Fugitives from Fundamentalism

The Musings of Adult Missionary Kids (MKs) & Former Born-Again Believers

Reality Test 1–How has my thinking gone wrong?

Posted by Ann on June 26, 2010

Promised Robert a while back I’d write a post about human cognition and how it goes awry. Started thinking this could be one huge undertaking. So, in favor of less writing now, and a shorter, probably less boring and time consuming to read post, I’ll make this a series. Credit to John Loftus’ Reality Check series for the idea and saving me time now. Honestly, I’m also writing this out for myself too, as a reminder of how my mind works and why critical thinking is important to me. I’ll start out with some stuff from Michael Shermer’s book, “Why People Believe Weird Things”, but then maybe move on to some other stuff that humans have learned from the study of human psychology. Whereas Michael Shermer is not specifically focused on the Christian belief system, I’ll be focused more on how Christian thought is fraught with irrationality.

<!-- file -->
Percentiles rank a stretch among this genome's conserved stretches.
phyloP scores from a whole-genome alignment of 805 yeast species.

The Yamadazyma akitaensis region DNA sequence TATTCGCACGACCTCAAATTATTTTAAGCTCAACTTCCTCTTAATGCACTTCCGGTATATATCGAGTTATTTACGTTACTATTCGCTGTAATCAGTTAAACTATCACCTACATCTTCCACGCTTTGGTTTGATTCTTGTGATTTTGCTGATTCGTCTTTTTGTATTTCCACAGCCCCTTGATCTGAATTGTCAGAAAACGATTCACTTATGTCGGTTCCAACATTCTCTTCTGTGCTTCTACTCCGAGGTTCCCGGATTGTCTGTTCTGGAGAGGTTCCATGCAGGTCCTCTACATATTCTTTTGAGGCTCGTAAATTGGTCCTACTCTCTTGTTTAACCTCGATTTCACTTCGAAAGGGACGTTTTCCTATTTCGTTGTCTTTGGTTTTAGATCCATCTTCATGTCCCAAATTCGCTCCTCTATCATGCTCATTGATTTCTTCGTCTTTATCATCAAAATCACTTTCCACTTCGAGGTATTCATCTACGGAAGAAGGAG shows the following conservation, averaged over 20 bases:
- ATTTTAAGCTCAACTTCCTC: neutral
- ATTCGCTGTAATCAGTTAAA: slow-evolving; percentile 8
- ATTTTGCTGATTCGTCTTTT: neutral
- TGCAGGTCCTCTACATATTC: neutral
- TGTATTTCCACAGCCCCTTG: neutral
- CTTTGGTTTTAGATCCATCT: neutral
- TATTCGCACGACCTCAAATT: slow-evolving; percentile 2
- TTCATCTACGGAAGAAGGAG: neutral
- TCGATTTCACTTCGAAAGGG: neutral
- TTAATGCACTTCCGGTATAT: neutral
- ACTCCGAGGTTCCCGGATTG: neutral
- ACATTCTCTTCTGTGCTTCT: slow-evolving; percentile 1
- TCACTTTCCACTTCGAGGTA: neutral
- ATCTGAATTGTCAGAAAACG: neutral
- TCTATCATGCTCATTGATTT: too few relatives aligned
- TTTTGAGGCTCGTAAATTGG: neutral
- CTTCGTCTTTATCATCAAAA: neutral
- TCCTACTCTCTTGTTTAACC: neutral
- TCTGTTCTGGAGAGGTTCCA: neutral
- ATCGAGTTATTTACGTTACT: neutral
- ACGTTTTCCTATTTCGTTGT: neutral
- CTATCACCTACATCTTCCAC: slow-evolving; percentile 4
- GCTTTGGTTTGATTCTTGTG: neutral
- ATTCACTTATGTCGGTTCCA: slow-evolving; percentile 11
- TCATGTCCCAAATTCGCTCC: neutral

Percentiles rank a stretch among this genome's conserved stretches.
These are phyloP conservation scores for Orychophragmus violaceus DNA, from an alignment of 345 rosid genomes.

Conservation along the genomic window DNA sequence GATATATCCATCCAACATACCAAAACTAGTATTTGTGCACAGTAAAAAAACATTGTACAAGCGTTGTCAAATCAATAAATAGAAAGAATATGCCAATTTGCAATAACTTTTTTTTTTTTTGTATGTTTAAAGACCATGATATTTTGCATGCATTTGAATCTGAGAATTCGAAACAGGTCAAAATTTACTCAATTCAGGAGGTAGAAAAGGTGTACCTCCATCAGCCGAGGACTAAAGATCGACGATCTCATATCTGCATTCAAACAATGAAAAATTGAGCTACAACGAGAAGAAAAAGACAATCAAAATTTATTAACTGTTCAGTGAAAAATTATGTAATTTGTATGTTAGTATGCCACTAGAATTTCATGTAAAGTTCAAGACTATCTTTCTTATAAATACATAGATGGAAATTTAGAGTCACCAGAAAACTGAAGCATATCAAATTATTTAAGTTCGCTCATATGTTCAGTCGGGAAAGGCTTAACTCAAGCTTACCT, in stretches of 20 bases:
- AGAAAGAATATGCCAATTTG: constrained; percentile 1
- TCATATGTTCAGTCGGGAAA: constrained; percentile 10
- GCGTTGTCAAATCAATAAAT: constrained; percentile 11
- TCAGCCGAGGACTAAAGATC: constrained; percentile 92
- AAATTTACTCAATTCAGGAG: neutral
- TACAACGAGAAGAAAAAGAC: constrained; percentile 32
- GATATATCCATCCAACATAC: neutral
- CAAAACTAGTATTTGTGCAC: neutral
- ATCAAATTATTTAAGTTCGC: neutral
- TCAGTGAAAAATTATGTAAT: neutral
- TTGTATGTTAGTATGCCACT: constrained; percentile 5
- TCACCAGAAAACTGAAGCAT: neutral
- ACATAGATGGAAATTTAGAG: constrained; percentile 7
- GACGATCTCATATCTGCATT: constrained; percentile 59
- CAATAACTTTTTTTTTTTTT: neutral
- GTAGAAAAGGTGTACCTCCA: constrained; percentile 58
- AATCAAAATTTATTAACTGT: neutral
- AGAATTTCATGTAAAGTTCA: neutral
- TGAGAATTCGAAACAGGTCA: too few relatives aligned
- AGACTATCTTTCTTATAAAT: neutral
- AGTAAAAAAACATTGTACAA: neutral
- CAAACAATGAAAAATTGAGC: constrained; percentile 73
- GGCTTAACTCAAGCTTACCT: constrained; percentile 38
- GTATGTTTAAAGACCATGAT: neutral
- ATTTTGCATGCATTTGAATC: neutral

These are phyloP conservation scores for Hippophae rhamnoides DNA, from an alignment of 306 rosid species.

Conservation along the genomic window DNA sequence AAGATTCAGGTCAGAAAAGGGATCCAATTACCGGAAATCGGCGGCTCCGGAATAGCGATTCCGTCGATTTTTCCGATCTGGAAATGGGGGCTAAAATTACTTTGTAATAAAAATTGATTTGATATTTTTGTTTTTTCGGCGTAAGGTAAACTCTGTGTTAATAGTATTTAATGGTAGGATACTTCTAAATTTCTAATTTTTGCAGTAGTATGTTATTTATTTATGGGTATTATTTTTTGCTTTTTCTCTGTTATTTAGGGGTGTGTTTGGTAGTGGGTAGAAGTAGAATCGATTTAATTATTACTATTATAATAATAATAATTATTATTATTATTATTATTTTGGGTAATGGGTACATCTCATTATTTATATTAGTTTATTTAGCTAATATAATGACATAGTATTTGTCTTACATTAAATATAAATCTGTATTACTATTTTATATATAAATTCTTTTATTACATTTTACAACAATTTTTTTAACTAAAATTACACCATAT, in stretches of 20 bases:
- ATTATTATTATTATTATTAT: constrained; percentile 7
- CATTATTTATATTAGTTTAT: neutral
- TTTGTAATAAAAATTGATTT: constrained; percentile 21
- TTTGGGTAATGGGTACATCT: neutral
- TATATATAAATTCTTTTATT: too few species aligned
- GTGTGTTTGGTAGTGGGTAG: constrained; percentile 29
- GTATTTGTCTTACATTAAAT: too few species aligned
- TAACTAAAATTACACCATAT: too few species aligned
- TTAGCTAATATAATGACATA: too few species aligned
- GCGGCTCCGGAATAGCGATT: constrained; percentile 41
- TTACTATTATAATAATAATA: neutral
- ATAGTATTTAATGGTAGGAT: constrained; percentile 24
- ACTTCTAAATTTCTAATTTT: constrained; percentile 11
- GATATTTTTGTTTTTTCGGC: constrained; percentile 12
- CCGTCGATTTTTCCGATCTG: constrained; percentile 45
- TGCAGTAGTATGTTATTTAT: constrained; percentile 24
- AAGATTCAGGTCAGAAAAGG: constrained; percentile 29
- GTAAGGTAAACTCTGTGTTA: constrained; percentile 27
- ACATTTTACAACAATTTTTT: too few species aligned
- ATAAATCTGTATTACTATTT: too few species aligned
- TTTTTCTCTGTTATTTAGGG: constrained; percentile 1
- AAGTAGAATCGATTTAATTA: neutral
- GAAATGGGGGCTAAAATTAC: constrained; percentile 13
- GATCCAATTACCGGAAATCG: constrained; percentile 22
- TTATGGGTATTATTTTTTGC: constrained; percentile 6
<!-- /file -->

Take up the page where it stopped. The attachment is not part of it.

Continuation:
Most people who believe in stuff like miracles and mysteries and Jesus are not con-artists, or insane people, or people intentionally trying to fool others. Most of these people are average people, maybe even highly intelligent average people, whose thinking has somehow gone wrong. A good, when-all-else-fails, litmus test of our thinking is the method philosopher David Hume developed and called “consequent skepticism”. Hume’s Maxim: “…no testimony is sufficient to establish a miracle, unless the testimony be of such a kind, that its falsehood would be more miraculous than the fact which it endeavors to establish…I weigh one miracle against the other; and according to the superiority, which I discover, I pronounce my decision, and always reject the greater miracle. If the falsehood of his testimony would be more miraculous than the event which he relates; then, and not till then, can he pretend to command my belief or opinion.”

1) Our theories about the world will influence what we see

Everything we observe is nature filtered through our way of questioning, not exactly nature itself. Our theories partly construct reality. In other words, our perceptions of reality are influenced by our theories, why science is called “theory laden” by philosophers. Our theories frame reality, so reality, although it does exist independent of us, is still not exactly reality. However, as any scientist can tell you, science and the scientific method produces knowledge more closely aligned with reality than any individual thinker can ever get.

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